There will be no toasting in St. Louis as Cubs offense stalls

1:55 AM ET

ST. LOUIS — Put the champagne on ice, because it won’t be needed until the Chicago Cubs return to Wrigley Field later this week. The Cubs’ magic number to clinch the National League’s Central Division remained at three after a 4-2 loss Tuesday night to the team behind them, the St. Louis Cardinals.

“It’s inevitable at this point,” center fielder Dexter Fowler simply stated after the game.

With their division lead at 16 games, the question the last few days in the locker room has been about where, not when or if, they would clinch their first division title since 2008. Either the Cubs would clinch at Busch Stadium with a dramatic sweep of the Cardinals, or they would do it back at home in front of their own fans after Wednesday’s conclusion of a nine-game road trip. The task of sweeping a playoff contender on the road was always a tall one, so now they’re likely to pop champagne in Chicago. Tuesday’s starter, Jason Hammel, and the Cubs offense made sure of that.

“We had guys on base all night,” manager Joe Maddon lamented of the loss. “We had many opportunities to score, and we did not do it.”

The Cubs had the bases loaded twice early in the game and failed to score both times. Kris Bryant struck out in the second inning after Cardinals manager Mike Matheny used a quick hook on lefty starter Jaime Garcia, replacing him with hard-throwing righty Alex Reyes. The move proved fruitful as Reyes threw 4 1/3 scoreless innings, though he walked six. Three of those walks loaded the bases again in the fourth, but Jorge Soler flied out.

“They did the right thing at the right time,” Fowler said of Cardinals pitching.

Why is this important, other than for determining where the Cubs will clinch the division? For the same reason it was important during their loss Saturday at Houston. One way for a great team to lose unexpectedly in the playoffs is to come up short with that one hit when it’s needed most, that one hit they got plenty of times in Games 1 through 162, but for whatever reason escapes them in October.

Using the past four games as an example, the Cubs missed on chances Saturday and lost 2-1, then came out and pounded the ball Sunday, winning 9-5. They did enough Monday at the plate to take a low-scoring affair 4-1 before losing one of those Tuesday. In a best-of-five series, that means a 2-2 tie.

Of course, that presumes the Cubs are as focused now as they will be in October and that Maddon is playing the lineup he will then. Neither is probably true, but if we were to find a formula for a postseason upset, it most likely would not involve the Cubs’ defense or starting staff or even their bullpen. It’ll be that inopportune strikeout that gets them — as much as we can predict the unpredictable.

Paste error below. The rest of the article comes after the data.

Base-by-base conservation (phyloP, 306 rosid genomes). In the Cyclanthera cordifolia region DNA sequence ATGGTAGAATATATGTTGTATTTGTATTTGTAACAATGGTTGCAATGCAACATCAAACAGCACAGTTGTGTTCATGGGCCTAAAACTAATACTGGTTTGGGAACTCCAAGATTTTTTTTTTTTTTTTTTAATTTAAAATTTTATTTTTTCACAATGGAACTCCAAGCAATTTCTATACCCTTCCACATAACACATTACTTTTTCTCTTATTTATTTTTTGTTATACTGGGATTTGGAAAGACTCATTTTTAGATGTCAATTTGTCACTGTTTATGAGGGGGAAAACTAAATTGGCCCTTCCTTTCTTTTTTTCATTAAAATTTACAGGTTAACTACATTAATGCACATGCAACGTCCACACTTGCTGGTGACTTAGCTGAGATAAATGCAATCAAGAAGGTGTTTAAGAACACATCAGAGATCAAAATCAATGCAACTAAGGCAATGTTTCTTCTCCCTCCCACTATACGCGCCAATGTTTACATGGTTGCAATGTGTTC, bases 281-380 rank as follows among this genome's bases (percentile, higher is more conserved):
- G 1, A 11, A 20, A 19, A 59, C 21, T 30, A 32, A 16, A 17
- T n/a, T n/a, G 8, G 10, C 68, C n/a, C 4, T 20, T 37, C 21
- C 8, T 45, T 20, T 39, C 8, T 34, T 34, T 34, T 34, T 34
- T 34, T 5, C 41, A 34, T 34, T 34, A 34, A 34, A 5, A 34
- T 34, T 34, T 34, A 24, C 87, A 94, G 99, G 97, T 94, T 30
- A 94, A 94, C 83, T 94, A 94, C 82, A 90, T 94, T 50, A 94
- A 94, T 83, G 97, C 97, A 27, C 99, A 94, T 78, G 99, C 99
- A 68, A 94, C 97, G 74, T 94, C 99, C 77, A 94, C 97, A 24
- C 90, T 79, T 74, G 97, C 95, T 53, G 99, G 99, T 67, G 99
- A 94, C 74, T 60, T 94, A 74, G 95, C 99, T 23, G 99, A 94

“You’re going to go through those ruts,” Fowler said. “It’s a matter of getting out of those as quickly as possible.”

The good news is that the Cubs are better equipped this season to survive a playoff series despite one bad game at the plate. After all, they can just outpitch their opponent, as they’ve done most of the year. That wasn’t the case Tuesday, when Hammel gave up a pair of two-run home runs. That’s a tough sell in the postseason.

“Seems like every time I give up a run it leaves the yard,” Hammel said. “I’d like to give up a double or something to drive in a run sometime.”

Hammel has given up two or more home runs in seven starts this season, the most by a Cubs pitcher since 2011, when Ryan Dempster did it seven times.

“I have to figure out how to get the ball on the ground,” he said.

Four runs is the very worst you can expect from the Cubs’ starting staff these days, and that’s from their No. 5 starter. You can expect better from their top guys, but even they will need a few runs to play with. One hit at two different times could have been the difference Tuesday. It might matter next month, but there’s no realistic slump that can deny the Cubs what they’ve been working for all season. The corks won’t get popped in St. Louis, but they will soon.

“It’s going to happen,” Fowler said. “It’s just a matter of when.”



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